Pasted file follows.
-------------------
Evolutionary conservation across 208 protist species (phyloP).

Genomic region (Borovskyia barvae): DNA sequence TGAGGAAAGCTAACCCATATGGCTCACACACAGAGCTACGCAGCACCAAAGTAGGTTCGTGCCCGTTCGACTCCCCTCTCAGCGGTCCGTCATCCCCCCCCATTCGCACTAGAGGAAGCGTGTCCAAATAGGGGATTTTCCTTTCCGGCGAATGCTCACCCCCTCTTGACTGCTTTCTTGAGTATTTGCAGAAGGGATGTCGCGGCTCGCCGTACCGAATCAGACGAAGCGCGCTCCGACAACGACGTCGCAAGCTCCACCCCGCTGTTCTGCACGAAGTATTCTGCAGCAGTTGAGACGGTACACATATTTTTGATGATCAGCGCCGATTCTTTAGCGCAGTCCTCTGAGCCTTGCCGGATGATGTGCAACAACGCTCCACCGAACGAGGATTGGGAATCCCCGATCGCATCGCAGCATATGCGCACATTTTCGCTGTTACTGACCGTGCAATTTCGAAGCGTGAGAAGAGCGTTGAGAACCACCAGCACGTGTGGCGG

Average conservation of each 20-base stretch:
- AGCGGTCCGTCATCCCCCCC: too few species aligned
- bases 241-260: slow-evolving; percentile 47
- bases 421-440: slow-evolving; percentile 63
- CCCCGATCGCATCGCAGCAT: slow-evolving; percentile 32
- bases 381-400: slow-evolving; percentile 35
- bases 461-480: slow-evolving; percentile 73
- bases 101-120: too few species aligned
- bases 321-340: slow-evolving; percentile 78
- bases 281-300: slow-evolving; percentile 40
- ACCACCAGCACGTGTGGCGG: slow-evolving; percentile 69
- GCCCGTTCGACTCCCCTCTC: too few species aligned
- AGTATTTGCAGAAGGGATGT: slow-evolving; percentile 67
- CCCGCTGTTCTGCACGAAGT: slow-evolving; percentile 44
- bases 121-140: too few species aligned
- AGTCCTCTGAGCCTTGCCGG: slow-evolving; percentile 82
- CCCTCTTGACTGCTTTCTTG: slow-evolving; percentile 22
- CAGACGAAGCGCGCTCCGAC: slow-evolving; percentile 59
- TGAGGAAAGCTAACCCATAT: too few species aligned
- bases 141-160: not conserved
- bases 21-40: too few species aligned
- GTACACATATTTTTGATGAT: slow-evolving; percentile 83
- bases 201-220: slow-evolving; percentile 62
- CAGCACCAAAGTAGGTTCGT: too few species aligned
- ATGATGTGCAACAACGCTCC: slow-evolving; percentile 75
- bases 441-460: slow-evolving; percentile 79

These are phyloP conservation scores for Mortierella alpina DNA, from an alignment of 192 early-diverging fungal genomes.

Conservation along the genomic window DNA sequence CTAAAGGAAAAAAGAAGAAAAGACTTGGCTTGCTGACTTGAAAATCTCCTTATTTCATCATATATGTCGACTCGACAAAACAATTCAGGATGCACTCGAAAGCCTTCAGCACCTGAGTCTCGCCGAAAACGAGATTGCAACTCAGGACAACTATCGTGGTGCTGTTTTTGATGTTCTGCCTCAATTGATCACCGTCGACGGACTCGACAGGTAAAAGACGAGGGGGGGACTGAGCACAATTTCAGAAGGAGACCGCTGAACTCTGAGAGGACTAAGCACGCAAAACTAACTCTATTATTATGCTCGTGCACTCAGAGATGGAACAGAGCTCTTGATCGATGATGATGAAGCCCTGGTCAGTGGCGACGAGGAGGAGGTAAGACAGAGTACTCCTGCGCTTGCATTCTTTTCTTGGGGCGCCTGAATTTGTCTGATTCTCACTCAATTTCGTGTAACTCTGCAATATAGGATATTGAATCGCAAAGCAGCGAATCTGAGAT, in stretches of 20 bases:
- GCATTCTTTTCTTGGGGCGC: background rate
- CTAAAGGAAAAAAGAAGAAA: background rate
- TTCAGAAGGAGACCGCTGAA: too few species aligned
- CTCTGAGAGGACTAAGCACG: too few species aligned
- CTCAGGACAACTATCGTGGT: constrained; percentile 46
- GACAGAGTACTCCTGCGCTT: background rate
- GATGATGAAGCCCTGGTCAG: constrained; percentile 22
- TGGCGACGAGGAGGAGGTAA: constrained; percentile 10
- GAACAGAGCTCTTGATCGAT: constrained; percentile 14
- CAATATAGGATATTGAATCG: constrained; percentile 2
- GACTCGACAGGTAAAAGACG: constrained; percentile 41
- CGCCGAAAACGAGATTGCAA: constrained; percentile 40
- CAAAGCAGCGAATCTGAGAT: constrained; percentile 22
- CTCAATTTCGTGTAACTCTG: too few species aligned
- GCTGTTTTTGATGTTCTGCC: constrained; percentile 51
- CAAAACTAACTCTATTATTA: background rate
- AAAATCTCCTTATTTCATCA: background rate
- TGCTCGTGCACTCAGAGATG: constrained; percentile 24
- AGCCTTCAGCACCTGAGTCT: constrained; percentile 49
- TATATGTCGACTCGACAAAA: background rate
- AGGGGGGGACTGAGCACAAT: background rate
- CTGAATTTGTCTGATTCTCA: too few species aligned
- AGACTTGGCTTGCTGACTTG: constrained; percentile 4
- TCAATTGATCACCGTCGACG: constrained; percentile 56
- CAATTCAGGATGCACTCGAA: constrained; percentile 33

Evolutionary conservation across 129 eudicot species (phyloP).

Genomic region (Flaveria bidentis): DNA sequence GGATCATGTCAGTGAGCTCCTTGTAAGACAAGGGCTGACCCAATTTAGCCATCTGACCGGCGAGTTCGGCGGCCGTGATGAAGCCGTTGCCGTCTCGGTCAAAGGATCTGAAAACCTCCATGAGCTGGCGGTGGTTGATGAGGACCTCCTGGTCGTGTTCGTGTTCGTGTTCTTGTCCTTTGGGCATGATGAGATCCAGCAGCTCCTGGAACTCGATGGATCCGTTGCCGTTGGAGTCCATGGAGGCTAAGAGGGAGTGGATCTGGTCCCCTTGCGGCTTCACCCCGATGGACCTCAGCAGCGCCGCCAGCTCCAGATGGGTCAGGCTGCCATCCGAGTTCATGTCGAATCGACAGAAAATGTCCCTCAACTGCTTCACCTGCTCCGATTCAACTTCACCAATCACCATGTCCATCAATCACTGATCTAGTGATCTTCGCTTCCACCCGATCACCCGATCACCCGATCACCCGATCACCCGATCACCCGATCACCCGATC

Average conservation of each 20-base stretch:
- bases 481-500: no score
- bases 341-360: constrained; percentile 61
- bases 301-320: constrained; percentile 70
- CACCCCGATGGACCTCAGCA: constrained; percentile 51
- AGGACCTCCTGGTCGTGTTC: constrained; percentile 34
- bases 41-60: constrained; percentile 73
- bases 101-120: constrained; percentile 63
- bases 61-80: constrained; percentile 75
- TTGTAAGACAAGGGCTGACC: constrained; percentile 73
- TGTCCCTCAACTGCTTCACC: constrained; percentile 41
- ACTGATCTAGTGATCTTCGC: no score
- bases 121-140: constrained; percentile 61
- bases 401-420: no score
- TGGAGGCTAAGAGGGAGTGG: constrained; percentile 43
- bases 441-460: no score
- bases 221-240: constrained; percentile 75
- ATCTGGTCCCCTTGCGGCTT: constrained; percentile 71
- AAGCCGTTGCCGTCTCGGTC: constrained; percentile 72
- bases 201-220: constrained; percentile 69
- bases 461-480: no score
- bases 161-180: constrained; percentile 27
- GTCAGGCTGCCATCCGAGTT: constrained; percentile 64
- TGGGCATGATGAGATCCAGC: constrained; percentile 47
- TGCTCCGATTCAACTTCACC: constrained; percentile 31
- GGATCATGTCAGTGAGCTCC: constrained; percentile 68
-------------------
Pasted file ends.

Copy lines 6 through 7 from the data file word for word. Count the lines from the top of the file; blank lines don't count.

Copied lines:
- bases 421-440: slow-evolving; percentile 63
- CCCCGATCGCATCGCAGCAT: slow-evolving; percentile 32